31 August 2013

Seamus Heaney: R.I.P.

The great Irish poet, Seamus Heaney, died yesterday.  R.I.P.

Winner of the Nobel Prize in Literature in 1995, Heaney's first book, The Death of a Naturalist, was published in 1965.

From the Glanmore Sonnets:

Thunderlight on the split logs: big raindrops   
At body heat and lush with omen
Spattering dark on the hatchet iron.
This morning when a magpie with jerky steps   
Inspected a horse asleep beside the wood   
I thought of dew on armour and carrion.
What would I meet, blood-boltered, on the road?   
How deep into the woodpile sat the toad?
What welters through this dark hush on the crops?   
Do you remember that pension in Les Landes   
Where the old one rocked and rocked and rocked   
A mongol in her lap, to little songs?   
Come to me quick, I am upstairs shaking.   
My all of you birchwood in lightning.

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  1. Anonymous6:35 PM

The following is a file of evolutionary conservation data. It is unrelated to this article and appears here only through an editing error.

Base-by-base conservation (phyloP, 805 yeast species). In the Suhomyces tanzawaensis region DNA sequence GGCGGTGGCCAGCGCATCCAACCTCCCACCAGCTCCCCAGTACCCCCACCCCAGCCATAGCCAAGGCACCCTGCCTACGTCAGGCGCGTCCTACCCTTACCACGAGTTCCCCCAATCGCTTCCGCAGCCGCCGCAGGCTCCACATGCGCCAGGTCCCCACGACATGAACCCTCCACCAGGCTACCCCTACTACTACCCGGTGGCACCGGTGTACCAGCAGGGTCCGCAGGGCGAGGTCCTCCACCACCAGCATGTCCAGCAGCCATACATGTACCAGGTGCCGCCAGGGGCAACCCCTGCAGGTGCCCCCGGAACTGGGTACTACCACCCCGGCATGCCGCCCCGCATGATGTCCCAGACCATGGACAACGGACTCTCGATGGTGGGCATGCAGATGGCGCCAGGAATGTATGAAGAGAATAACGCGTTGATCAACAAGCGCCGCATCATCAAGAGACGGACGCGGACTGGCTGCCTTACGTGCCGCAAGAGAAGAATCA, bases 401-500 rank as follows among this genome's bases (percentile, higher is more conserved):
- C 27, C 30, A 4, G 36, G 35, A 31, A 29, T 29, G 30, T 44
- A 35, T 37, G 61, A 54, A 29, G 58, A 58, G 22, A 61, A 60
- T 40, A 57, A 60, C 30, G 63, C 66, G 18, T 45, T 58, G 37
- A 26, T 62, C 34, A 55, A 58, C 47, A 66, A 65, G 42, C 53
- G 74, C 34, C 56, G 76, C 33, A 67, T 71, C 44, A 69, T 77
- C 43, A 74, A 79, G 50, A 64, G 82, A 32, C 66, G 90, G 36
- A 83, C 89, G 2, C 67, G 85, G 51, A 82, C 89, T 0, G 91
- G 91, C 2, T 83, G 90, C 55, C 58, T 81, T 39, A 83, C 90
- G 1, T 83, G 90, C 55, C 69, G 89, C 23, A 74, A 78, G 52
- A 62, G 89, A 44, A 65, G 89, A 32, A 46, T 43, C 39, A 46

This sonnet (those last two lines) was the one I remembered too, when I heard the news.


  2. Puri Tan9:28 AM

    "body heat and lush", not quite the words I want quoted by a pater.

    1. Quote them in context, please! Hardly sexy at all.

    2. Puri Tan1:34 PM

      But what about "blood-boltered...deep into the woodpile"? Shame on you!

    3. Ever heard of "projection"?

    4. Puri Tan1:17 AM

      "Projection" is derived from "projectile", a phallic and above all sexualistic word. What about it?

    5. I was using it in the psychological sense: the attribution of one's own attitudes, feelings, or suppositions to others as a naive or unconscious defense against anxiety or guilt.

      IOW, if you're seeing sex in that poem, it's coming from you, not Seamus.

    6. Puri Tan6:02 AM

      I was just about to comment on "a mongol in her lap" and connect it to a devouring Djingis Kahn... But you mean it is really just me that this is coming from? What you are saying is that everyone is NOT a sex crazed lunatic. Not even irish poets? Maybe I have some serious soul searching to do.

    7. Well, I can't speak to the sex-craziness of Irish poets or your own psyche, but this particular sonnet isn't about sex.

    8. Puri Tan9:14 AM

      I guess I'll have to take your word for it. Still not sure of this "come to me...upstairs shaking" part though...